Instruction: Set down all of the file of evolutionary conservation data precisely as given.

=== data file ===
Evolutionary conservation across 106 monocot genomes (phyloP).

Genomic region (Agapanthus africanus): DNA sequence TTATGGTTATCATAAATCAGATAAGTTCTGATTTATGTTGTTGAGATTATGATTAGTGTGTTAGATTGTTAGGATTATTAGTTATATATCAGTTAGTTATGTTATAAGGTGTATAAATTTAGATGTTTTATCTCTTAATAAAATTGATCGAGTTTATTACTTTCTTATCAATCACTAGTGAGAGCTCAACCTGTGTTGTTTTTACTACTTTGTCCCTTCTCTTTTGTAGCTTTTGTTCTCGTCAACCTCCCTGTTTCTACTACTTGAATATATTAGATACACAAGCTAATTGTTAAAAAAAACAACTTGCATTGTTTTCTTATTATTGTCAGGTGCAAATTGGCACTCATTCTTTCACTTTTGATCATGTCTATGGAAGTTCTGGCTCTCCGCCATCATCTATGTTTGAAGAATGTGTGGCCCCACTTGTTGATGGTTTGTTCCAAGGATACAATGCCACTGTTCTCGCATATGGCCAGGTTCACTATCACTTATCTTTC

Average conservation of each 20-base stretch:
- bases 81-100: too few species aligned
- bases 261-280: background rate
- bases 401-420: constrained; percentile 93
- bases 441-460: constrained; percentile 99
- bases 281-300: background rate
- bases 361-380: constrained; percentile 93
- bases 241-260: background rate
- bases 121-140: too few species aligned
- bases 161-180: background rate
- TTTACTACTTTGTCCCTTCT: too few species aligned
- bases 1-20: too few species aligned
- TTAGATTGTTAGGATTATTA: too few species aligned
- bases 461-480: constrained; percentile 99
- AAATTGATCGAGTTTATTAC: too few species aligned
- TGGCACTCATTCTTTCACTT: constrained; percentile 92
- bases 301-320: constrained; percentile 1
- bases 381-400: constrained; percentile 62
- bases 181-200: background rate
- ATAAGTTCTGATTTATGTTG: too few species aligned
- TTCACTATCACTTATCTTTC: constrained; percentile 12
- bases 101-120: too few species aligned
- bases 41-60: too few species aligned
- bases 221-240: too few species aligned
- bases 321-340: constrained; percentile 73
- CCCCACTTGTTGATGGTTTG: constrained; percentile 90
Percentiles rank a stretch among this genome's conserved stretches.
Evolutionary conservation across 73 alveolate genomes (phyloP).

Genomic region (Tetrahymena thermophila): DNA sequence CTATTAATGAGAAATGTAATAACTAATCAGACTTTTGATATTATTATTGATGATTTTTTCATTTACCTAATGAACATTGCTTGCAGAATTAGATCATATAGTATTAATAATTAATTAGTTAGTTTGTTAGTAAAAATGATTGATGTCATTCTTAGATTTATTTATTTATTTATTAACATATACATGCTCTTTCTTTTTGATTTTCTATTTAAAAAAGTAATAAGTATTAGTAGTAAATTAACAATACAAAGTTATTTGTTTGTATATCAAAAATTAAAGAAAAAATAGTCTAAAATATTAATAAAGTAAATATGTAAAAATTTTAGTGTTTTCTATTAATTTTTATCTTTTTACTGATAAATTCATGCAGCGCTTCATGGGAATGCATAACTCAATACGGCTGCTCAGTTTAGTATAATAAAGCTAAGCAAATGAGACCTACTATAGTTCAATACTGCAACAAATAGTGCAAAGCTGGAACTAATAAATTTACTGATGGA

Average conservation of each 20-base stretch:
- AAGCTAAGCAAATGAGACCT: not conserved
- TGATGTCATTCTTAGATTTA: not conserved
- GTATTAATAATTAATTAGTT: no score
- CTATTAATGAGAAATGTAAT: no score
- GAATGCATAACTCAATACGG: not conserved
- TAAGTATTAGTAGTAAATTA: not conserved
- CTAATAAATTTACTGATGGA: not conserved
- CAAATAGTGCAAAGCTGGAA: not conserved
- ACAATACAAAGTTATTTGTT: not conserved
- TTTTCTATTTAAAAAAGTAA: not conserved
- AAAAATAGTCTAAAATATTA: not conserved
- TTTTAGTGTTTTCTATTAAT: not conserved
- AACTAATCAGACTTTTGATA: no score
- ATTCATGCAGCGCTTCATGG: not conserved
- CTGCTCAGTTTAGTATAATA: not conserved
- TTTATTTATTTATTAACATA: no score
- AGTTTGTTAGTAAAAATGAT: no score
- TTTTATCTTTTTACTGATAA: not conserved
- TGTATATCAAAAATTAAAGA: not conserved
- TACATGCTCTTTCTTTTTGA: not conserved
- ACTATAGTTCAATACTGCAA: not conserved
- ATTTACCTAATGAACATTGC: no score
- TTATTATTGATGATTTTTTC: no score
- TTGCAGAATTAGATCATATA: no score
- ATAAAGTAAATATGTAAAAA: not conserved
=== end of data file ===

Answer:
Evolutionary conservation across 106 monocot genomes (phyloP).

Genomic region (Agapanthus africanus): DNA sequence TTATGGTTATCATAAATCAGATAAGTTCTGATTTATGTTGTTGAGATTATGATTAGTGTGTTAGATTGTTAGGATTATTAGTTATATATCAGTTAGTTATGTTATAAGGTGTATAAATTTAGATGTTTTATCTCTTAATAAAATTGATCGAGTTTATTACTTTCTTATCAATCACTAGTGAGAGCTCAACCTGTGTTGTTTTTACTACTTTGTCCCTTCTCTTTTGTAGCTTTTGTTCTCGTCAACCTCCCTGTTTCTACTACTTGAATATATTAGATACACAAGCTAATTGTTAAAAAAAACAACTTGCATTGTTTTCTTATTATTGTCAGGTGCAAATTGGCACTCATTCTTTCACTTTTGATCATGTCTATGGAAGTTCTGGCTCTCCGCCATCATCTATGTTTGAAGAATGTGTGGCCCCACTTGTTGATGGTTTGTTCCAAGGATACAATGCCACTGTTCTCGCATATGGCCAGGTTCACTATCACTTATCTTTC

Average conservation of each 20-base stretch:
- bases 81-100: too few species aligned
- bases 261-280: background rate
- bases 401-420: constrained; percentile 93
- bases 441-460: constrained; percentile 99
- bases 281-300: background rate
- bases 361-380: constrained; percentile 93
- bases 241-260: background rate
- bases 121-140: too few species aligned
- bases 161-180: background rate
- TTTACTACTTTGTCCCTTCT: too few species aligned
- bases 1-20: too few species aligned
- TTAGATTGTTAGGATTATTA: too few species aligned
- bases 461-480: constrained; percentile 99
- AAATTGATCGAGTTTATTAC: too few species aligned
- TGGCACTCATTCTTTCACTT: constrained; percentile 92
- bases 301-320: constrained; percentile 1
- bases 381-400: constrained; percentile 62
- bases 181-200: background rate
- ATAAGTTCTGATTTATGTTG: too few species aligned
- TTCACTATCACTTATCTTTC: constrained; percentile 12
- bases 101-120: too few species aligned
- bases 41-60: too few species aligned
- bases 221-240: too few species aligned
- bases 321-340: constrained; percentile 73
- CCCCACTTGTTGATGGTTTG: constrained; percentile 90
Percentiles rank a stretch among this genome's conserved stretches.
Evolutionary conservation across 73 alveolate genomes (phyloP).

Genomic region (Tetrahymena thermophila): DNA sequence CTATTAATGAGAAATGTAATAACTAATCAGACTTTTGATATTATTATTGATGATTTTTTCATTTACCTAATGAACATTGCTTGCAGAATTAGATCATATAGTATTAATAATTAATTAGTTAGTTTGTTAGTAAAAATGATTGATGTCATTCTTAGATTTATTTATTTATTTATTAACATATACATGCTCTTTCTTTTTGATTTTCTATTTAAAAAAGTAATAAGTATTAGTAGTAAATTAACAATACAAAGTTATTTGTTTGTATATCAAAAATTAAAGAAAAAATAGTCTAAAATATTAATAAAGTAAATATGTAAAAATTTTAGTGTTTTCTATTAATTTTTATCTTTTTACTGATAAATTCATGCAGCGCTTCATGGGAATGCATAACTCAATACGGCTGCTCAGTTTAGTATAATAAAGCTAAGCAAATGAGACCTACTATAGTTCAATACTGCAACAAATAGTGCAAAGCTGGAACTAATAAATTTACTGATGGA

Average conservation of each 20-base stretch:
- AAGCTAAGCAAATGAGACCT: not conserved
- TGATGTCATTCTTAGATTTA: not conserved
- GTATTAATAATTAATTAGTT: no score
- CTATTAATGAGAAATGTAAT: no score
- GAATGCATAACTCAATACGG: not conserved
- TAAGTATTAGTAGTAAATTA: not conserved
- CTAATAAATTTACTGATGGA: not conserved
- CAAATAGTGCAAAGCTGGAA: not conserved
- ACAATACAAAGTTATTTGTT: not conserved
- TTTTCTATTTAAAAAAGTAA: not conserved
- AAAAATAGTCTAAAATATTA: not conserved
- TTTTAGTGTTTTCTATTAAT: not conserved
- AACTAATCAGACTTTTGATA: no score
- ATTCATGCAGCGCTTCATGG: not conserved
- CTGCTCAGTTTAGTATAATA: not conserved
- TTTATTTATTTATTAACATA: no score
- AGTTTGTTAGTAAAAATGAT: no score
- TTTTATCTTTTTACTGATAA: not conserved
- TGTATATCAAAAATTAAAGA: not conserved
- TACATGCTCTTTCTTTTTGA: not conserved
- ACTATAGTTCAATACTGCAA: not conserved
- ATTTACCTAATGAACATTGC: no score
- TTATTATTGATGATTTTTTC: no score
- TTGCAGAATTAGATCATATA: no score
- ATAAAGTAAATATGTAAAAA: not conserved